1. The path traced by the sun on the Celestial Sphere and which crosses the Equinoctial at the First Point of Aries.

Error   Any discrepancy between an accurate measurement and an approximation.   Most of the calculations involved in astro navigation are concerned with the reduction or elimination of errors.  (See Deviation, Index Error, Perpendicularity, Refraction, Semi-diameter, Side error, Variation)

Ephemerides   (sing: Ephemeris) Tables which give the daily positions of the navigationally useful heavenly bodies positions of the heavenly bodies. (Origin Greek ephemeros, meaning a living day)

Equation of Time.   The mean Sun is the imaginary body moving withy perfect regularity from which GMT is taken.   It represents an average of the motions of the trueor apparent Sun (both words have the same meaning in this instance).   The mean Sun and the apparent Sun are frequently well adrift from one another.   The difference between the two is called the equation of time and details are found for each day in the same box as the time of the Sun’s meridian passage in the daily pages of the Almanac.  Put another way it is the difference between the Sun’s path on the Ecliptic and the apparent path on the Equinoctial.

  1. The celestial equator.

Equinox   The time when the sun crosses the equator and day and night are equal (about March 20 and September 22 or 23)

First Point of Aries   The point on the Celestial Sphere at which the Ecliptic cuts the Celestial Equator; it is the reference point from which the Sidereal Hour Angle (SHA) of stars is measured.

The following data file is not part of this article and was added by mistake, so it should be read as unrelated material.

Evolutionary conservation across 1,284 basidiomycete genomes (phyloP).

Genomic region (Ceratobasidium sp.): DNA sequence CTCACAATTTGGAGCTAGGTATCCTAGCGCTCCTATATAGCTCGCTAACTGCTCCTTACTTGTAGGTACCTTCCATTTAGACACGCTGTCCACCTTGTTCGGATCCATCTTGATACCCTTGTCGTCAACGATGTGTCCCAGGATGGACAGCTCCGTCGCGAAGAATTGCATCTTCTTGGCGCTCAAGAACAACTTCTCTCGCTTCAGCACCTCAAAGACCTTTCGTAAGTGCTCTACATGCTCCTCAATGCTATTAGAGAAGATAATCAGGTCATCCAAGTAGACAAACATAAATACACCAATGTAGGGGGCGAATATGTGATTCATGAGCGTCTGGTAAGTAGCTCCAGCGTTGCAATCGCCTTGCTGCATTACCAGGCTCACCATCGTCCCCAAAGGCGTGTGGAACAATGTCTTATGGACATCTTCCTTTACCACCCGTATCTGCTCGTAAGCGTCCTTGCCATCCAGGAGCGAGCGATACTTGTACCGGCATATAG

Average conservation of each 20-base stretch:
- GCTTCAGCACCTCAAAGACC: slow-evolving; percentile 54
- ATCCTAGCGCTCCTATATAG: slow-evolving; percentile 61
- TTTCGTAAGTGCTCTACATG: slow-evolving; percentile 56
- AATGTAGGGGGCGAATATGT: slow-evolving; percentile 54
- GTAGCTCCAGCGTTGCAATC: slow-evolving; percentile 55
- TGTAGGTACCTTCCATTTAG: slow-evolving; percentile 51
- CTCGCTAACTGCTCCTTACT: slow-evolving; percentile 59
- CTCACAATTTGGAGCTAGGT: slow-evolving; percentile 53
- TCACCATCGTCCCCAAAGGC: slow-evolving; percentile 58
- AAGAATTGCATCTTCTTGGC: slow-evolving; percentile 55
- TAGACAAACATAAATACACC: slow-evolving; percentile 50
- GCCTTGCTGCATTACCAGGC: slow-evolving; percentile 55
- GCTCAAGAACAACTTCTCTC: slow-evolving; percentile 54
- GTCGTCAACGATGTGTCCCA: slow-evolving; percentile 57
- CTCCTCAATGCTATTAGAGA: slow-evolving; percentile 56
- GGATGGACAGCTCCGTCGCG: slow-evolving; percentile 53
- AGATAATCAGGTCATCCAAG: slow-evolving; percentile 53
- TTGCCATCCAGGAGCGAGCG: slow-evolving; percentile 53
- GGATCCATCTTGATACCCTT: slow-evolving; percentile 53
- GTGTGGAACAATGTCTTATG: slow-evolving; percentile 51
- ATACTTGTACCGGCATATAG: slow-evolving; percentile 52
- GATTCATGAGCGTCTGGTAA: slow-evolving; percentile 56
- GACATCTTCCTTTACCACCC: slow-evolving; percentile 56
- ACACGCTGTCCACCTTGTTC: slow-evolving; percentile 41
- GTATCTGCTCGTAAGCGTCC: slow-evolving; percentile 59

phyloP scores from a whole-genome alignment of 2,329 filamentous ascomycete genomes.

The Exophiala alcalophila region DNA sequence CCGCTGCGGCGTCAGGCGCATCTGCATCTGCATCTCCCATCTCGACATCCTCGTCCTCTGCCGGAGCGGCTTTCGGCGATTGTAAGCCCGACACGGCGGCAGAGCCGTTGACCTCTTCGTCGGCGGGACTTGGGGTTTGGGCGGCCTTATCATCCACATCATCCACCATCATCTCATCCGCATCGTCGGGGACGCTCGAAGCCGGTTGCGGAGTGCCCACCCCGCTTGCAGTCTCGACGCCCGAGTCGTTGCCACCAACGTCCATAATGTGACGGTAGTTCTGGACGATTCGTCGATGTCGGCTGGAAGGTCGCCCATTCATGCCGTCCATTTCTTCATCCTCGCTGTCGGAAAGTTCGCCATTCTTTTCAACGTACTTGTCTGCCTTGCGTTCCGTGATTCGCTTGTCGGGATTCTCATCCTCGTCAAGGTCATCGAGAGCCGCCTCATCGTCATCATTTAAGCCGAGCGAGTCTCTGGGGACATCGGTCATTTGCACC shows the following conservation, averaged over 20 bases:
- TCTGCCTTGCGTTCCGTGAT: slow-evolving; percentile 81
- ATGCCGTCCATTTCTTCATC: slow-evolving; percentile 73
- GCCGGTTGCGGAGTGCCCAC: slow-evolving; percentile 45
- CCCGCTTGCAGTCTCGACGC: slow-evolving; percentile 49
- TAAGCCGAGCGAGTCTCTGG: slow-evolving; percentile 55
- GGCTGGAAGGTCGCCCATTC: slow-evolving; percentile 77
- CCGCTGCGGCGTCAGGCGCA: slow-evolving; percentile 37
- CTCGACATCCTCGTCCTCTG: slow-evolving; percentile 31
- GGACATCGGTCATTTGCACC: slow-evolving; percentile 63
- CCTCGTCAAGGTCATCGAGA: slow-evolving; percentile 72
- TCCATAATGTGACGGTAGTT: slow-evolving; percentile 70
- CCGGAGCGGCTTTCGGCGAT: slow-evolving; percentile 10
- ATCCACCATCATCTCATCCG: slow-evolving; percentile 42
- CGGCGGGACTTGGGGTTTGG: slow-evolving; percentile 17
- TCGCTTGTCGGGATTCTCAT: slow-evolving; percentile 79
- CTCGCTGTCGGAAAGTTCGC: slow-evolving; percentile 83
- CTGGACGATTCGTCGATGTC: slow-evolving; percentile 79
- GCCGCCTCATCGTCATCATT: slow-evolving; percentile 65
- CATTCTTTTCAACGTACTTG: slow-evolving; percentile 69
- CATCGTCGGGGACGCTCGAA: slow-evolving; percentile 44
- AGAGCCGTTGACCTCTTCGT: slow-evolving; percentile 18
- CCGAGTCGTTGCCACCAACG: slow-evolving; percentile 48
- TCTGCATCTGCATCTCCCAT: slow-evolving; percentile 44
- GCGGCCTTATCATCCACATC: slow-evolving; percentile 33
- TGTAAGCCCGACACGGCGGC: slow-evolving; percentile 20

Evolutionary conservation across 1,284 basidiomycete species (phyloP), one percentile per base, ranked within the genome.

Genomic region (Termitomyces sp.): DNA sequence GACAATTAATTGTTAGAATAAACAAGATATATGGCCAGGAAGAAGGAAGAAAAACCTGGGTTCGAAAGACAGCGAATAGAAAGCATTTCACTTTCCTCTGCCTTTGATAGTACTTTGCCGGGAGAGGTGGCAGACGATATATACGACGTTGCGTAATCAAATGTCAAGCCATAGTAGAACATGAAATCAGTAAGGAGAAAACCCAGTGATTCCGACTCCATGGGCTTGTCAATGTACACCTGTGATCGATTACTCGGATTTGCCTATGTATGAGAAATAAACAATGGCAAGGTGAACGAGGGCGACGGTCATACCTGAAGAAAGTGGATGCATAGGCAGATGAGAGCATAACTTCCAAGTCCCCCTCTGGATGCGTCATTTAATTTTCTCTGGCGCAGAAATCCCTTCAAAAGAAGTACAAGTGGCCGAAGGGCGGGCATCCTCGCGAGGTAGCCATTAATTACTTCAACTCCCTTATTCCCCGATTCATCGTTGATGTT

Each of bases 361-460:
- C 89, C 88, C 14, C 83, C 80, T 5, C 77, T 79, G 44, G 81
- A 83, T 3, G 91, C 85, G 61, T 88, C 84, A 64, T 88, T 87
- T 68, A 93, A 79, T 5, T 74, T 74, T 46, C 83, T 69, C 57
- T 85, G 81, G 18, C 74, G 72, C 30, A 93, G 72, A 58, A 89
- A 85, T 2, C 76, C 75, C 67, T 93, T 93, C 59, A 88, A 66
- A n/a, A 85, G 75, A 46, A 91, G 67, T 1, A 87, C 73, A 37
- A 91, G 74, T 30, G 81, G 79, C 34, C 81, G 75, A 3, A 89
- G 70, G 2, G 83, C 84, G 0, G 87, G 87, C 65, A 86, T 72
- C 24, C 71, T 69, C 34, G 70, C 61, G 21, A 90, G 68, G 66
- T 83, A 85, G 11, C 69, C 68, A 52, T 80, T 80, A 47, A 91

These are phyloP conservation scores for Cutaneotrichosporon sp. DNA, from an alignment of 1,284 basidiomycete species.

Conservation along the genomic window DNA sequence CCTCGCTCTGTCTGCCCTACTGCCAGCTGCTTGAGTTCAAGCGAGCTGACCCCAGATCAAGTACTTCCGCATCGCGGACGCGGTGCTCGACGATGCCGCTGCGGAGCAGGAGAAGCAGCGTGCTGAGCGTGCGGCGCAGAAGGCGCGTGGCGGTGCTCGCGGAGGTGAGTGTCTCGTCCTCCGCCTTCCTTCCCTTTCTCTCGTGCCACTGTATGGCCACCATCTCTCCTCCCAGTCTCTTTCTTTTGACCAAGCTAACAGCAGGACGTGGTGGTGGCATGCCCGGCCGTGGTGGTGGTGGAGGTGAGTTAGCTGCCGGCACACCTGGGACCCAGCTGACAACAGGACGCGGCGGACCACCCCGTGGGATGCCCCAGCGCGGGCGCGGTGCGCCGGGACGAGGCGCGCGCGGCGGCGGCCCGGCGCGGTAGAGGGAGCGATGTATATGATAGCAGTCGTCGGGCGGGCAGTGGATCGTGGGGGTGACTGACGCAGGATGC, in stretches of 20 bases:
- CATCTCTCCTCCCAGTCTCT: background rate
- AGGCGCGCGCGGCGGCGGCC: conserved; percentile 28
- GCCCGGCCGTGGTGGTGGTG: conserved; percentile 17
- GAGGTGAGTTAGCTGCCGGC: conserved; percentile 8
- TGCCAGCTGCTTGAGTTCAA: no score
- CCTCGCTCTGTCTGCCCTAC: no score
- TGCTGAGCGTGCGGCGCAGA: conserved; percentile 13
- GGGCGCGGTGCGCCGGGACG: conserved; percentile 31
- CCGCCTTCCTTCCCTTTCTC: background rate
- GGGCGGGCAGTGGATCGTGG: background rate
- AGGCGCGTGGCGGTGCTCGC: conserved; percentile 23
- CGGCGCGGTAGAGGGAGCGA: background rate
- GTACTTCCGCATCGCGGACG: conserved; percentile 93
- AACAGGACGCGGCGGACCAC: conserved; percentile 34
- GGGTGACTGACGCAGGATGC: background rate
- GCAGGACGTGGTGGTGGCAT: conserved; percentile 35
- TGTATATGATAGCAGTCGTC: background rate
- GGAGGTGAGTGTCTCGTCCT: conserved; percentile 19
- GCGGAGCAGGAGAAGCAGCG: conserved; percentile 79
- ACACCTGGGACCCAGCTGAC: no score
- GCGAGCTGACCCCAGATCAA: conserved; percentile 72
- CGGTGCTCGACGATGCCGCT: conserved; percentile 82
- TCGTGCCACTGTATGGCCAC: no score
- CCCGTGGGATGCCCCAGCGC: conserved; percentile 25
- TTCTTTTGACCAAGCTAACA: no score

Great Circle   The line described on the Earth’s surface by a plane passing through the centre of the Earth.  An arc of a great circle passing through two points on the surface of the Earth represents the shortest distance between those two  points.

Greenwich Hour Angle.  A term used to define the position of a heavenly body measured as an angle west of the Greenwich Meridian.   It is comparable with Longitude on Earth, except that it is never measured eastwards, and can therefore be any value up to 360°. GHA is tabulated for every hour of every day and can be interpolated to the nearest second.

Greenwich Meridian   The meridian which passes through the site of the Greenwich observatory, used as a reference point for the measurements of longitude and Greenwich Hour Angle.

Geographical Position.   The geographical position of the sun or a star is the point where a line from the sun or star to the centre of the Earth meets the Earth’s surface.  It is measured by declination and hour angle.   Marked as an “X” on diagrams.

Hc   Astro navigation shorthand for “Calculated Altitude”

Ho   Astro navigation shorthand for “Observed Altitude”.

Horizon Glass/mirror   On a sextant, the half–silvered glass through which the observer can simultaneously see the horizon and the reflected image of a heavenly body.

Horizontal Parallax   Geocentric parallax of an astronomical body on the horizon.

Index Arm   The moving part of a sextant used to adjust the angle of the index glass when taking a sight.

Index Error   An error of the sextant which arises when the index glass is not quite parallel to the horizon glass when the index arm is set to zero.